Morning Links

Morning Links: Crown Jewels Edition

Not the crown jewels mentioned below, but certainly very impressive jewels! It’s a pair of hand jewels from around 1750 by an anonymous artisan.

COURTESY RIJKSMUSEUM, AMSTERDAM

Artists

Banksy struck again! The pseudonymous street artist emblazoned a painting on a garage in Port Talbot, Wales. “I’m a bit overwhelmed at the moment, to be honest,” the man who owns the structure said. [The Guardian]

Tim Burton will have a show at the Neon Museum in Las Vegas next year. [Las Vegas Weekly]

Developing: “The queen of Belgium’s makeup artist was grilled by police this week over the theft of crown jewels from neighboring Luxembourg.” [New York Post]

Museums

A visitor to the Uffizi in Florence recently had a heart attack while viewing Botticelli’s Birth of Venus (ca. 1485) and, thankfully, is recovering. The museum’s director, Eike Schmidt, said, “I’m not a doctor . . . all I know is that visiting a museum like ours, which is so full of masterpieces, can certainly cause emotional, psychological and even physical stress.” [The Art Newspaper]

Alicia Eler: “How the Minnesota Museum of American Art came back from the brink of death.” [StarTribune]

The Hammer Museum in Los Angeles has a new restaurant on tap for early next year. It’s going to be called the Audrey, and it will sport “seating for up to 115 diners, with cocktails, small production wines,” and “soulful, elevated cooking with a Southern California feel.” [Eater Los Angeles]

After six months of restoration, a Noguchi donated to the San Diego Museum of Art in 2012 has gone on view there for the first time. [Times of San Diego]

Michael Scotto visited Marco Leona, the head of research at the Metropolitan Museum of Art in New York, to discuss the scientific methods the institution uses to study works. A teaser: close examination of a 1949 Carmen Herrera has resulted in some surprising findings. [NY1]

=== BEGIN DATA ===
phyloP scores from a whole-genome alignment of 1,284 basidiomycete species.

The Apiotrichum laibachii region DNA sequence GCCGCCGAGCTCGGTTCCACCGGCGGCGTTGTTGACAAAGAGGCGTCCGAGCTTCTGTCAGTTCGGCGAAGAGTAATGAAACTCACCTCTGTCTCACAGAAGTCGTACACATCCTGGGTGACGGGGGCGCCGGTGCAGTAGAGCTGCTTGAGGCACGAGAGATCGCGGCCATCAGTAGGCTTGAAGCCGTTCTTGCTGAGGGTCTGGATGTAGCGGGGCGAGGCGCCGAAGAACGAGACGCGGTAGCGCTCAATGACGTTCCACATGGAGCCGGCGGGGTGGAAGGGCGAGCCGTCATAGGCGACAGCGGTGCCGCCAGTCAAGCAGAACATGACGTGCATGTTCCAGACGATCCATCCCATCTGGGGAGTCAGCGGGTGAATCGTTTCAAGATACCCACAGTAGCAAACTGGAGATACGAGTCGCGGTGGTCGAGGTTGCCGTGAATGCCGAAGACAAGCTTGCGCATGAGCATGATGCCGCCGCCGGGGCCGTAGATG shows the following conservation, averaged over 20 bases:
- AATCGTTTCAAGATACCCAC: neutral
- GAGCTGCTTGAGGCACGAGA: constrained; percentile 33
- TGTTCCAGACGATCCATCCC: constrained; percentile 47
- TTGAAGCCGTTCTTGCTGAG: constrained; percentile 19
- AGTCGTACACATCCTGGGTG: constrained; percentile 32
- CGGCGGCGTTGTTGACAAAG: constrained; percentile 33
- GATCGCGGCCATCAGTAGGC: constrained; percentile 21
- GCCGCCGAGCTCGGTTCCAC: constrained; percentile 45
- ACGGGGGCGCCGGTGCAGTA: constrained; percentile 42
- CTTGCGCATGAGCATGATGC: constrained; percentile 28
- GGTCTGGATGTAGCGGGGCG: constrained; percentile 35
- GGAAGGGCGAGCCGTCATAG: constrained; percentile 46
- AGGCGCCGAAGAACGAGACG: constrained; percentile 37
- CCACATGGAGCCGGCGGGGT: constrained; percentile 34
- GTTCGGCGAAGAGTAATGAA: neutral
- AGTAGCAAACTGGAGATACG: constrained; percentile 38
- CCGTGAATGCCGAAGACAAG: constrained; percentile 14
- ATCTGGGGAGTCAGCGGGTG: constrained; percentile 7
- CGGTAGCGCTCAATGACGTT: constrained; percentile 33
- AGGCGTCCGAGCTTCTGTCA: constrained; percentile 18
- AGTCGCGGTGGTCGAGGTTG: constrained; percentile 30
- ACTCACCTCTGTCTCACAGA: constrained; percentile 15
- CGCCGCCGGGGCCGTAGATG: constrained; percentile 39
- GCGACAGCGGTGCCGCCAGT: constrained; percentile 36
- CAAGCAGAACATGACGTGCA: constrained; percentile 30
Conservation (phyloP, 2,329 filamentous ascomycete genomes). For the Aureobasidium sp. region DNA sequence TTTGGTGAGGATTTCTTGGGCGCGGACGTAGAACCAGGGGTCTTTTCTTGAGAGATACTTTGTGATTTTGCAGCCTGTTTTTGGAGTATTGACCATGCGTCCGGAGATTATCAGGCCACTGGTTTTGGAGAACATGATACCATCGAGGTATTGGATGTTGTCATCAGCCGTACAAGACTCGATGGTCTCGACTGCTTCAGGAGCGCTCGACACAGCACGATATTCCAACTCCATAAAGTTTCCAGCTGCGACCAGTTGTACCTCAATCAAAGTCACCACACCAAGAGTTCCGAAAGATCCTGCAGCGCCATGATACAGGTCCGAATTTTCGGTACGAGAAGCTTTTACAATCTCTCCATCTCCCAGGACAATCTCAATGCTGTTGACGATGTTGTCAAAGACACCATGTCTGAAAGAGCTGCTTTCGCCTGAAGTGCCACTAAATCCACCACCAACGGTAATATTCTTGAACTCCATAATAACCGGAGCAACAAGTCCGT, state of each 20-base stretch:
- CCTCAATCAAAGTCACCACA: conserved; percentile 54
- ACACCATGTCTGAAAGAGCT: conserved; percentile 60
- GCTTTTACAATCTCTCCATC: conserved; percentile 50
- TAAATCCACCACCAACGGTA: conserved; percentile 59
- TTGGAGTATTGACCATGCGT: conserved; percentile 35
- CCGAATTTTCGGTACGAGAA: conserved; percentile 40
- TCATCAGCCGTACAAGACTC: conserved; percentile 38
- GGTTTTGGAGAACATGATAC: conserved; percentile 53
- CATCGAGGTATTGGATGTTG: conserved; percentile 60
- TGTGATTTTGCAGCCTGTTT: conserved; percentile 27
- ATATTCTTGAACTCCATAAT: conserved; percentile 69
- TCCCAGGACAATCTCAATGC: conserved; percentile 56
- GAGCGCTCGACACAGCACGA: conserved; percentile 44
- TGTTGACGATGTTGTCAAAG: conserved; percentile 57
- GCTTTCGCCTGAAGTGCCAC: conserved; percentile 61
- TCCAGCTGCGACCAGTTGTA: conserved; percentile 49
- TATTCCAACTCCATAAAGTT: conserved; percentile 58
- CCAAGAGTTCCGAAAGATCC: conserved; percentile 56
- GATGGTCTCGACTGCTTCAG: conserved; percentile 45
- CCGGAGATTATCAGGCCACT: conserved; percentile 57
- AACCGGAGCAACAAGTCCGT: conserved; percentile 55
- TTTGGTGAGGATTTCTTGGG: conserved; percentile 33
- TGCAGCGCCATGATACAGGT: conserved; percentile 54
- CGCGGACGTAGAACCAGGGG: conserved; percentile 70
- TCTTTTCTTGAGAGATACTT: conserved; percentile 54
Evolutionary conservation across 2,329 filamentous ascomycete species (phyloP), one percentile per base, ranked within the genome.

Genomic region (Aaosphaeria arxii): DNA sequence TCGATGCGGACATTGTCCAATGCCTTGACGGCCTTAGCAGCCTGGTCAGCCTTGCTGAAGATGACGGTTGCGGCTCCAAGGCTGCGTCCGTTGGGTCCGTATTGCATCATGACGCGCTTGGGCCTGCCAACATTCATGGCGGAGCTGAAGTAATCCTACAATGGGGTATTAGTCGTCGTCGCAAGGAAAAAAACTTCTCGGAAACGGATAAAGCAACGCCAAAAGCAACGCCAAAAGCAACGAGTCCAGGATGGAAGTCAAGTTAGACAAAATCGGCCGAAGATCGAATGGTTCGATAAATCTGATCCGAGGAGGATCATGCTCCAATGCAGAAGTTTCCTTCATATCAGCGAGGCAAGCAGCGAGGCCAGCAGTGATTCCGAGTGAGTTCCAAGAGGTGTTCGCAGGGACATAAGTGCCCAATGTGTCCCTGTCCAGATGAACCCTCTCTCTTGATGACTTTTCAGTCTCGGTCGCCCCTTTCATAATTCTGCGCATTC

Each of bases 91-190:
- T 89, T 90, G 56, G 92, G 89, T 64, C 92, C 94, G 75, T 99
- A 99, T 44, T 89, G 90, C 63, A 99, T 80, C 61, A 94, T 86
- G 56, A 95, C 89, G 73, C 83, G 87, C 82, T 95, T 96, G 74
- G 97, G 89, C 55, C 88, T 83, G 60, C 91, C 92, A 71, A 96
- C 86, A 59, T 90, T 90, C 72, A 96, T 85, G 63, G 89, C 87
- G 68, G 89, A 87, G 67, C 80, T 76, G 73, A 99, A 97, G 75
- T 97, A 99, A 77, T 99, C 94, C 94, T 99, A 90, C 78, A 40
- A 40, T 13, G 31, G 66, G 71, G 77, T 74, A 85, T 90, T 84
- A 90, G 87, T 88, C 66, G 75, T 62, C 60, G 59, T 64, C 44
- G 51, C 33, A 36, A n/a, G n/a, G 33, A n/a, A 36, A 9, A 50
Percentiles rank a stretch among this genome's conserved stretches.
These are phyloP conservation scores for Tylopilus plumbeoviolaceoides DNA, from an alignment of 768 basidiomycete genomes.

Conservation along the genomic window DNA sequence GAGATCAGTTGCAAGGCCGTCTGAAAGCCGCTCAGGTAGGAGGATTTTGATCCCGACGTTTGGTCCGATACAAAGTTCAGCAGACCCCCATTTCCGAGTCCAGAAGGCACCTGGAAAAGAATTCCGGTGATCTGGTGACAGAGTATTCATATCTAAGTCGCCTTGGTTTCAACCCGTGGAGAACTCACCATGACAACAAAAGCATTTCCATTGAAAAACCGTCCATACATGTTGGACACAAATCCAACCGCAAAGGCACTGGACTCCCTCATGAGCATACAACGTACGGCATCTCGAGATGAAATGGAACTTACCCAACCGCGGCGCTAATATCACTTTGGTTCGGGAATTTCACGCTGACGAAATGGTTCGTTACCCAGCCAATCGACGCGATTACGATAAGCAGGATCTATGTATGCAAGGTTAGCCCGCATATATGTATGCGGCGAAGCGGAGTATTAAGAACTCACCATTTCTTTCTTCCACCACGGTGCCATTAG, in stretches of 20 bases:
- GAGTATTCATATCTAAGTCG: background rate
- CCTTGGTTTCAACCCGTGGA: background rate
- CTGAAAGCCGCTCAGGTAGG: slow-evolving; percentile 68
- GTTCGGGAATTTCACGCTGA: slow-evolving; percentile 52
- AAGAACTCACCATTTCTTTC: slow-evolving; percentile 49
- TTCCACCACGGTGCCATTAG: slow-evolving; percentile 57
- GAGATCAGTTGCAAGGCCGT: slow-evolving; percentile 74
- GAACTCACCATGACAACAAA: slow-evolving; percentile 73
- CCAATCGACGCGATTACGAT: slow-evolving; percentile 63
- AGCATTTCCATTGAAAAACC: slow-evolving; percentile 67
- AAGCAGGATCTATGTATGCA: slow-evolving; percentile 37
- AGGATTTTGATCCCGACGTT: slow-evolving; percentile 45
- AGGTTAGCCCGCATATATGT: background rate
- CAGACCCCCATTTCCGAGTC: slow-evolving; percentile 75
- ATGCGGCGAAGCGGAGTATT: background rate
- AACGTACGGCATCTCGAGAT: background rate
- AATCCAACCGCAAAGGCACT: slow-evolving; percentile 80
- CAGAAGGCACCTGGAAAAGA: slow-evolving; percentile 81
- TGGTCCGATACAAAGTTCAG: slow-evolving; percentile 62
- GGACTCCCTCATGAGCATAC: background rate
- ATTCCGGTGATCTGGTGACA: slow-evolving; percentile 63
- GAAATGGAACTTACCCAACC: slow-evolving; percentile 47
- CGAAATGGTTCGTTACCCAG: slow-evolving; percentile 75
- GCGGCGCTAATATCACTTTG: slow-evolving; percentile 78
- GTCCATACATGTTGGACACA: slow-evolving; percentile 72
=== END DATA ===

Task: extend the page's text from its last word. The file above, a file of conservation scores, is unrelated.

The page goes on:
The Market

And speaking of Herrera, one of her paintings is included in an upcoming benefit auction for Miss Porter’s School, the girls high school located in Farmington, Connecticut. Agnes Gund and Oprah Winfrey are serving as honorary chairwomen for the event, which will feature only art by women. [The New York Times]

The Times‘s “Show Us Your Wall” column checked in with Benjamin Bradley, who has a formidable cache of Christmas collectibles. [The New York Times]

Opinions

New Criterion editor Roger Kimball is not so excited about Kaywin Feldman’s being hired to lead the National Gallery of Art, penning a jeremiad about her support for causes like diversity and gender equity. [The Wall Street Journal]

Meanwhile, Tristram Hunt, the director of the Victoria and Albert Museum in London, writes: “In an era of deepening nationalism and parochialism, where accounts of ethnic purity and manifest destiny abound, the ability of museums to tell complicated stories of hybridity and cosmopolitanism is vital.” [The Art Newspaper]

Trump-Adjacent Items

Actress Louise Linton, the wife of Treasury Secretary and noted art collector Steve Mnuchin, has returned to Instagram. She took a break after some of her actions on the social media app defined her as “something of a Marie Antoinette of the digital age.” [Page Six]

EnviroBuild, a British building company that focuses on sustainable materials, paid $25,000 at auction to be able to name a rather unpleasant-looking serpentine creature. The name it chose: Dermophis donaldtrumpi. [The Hill]

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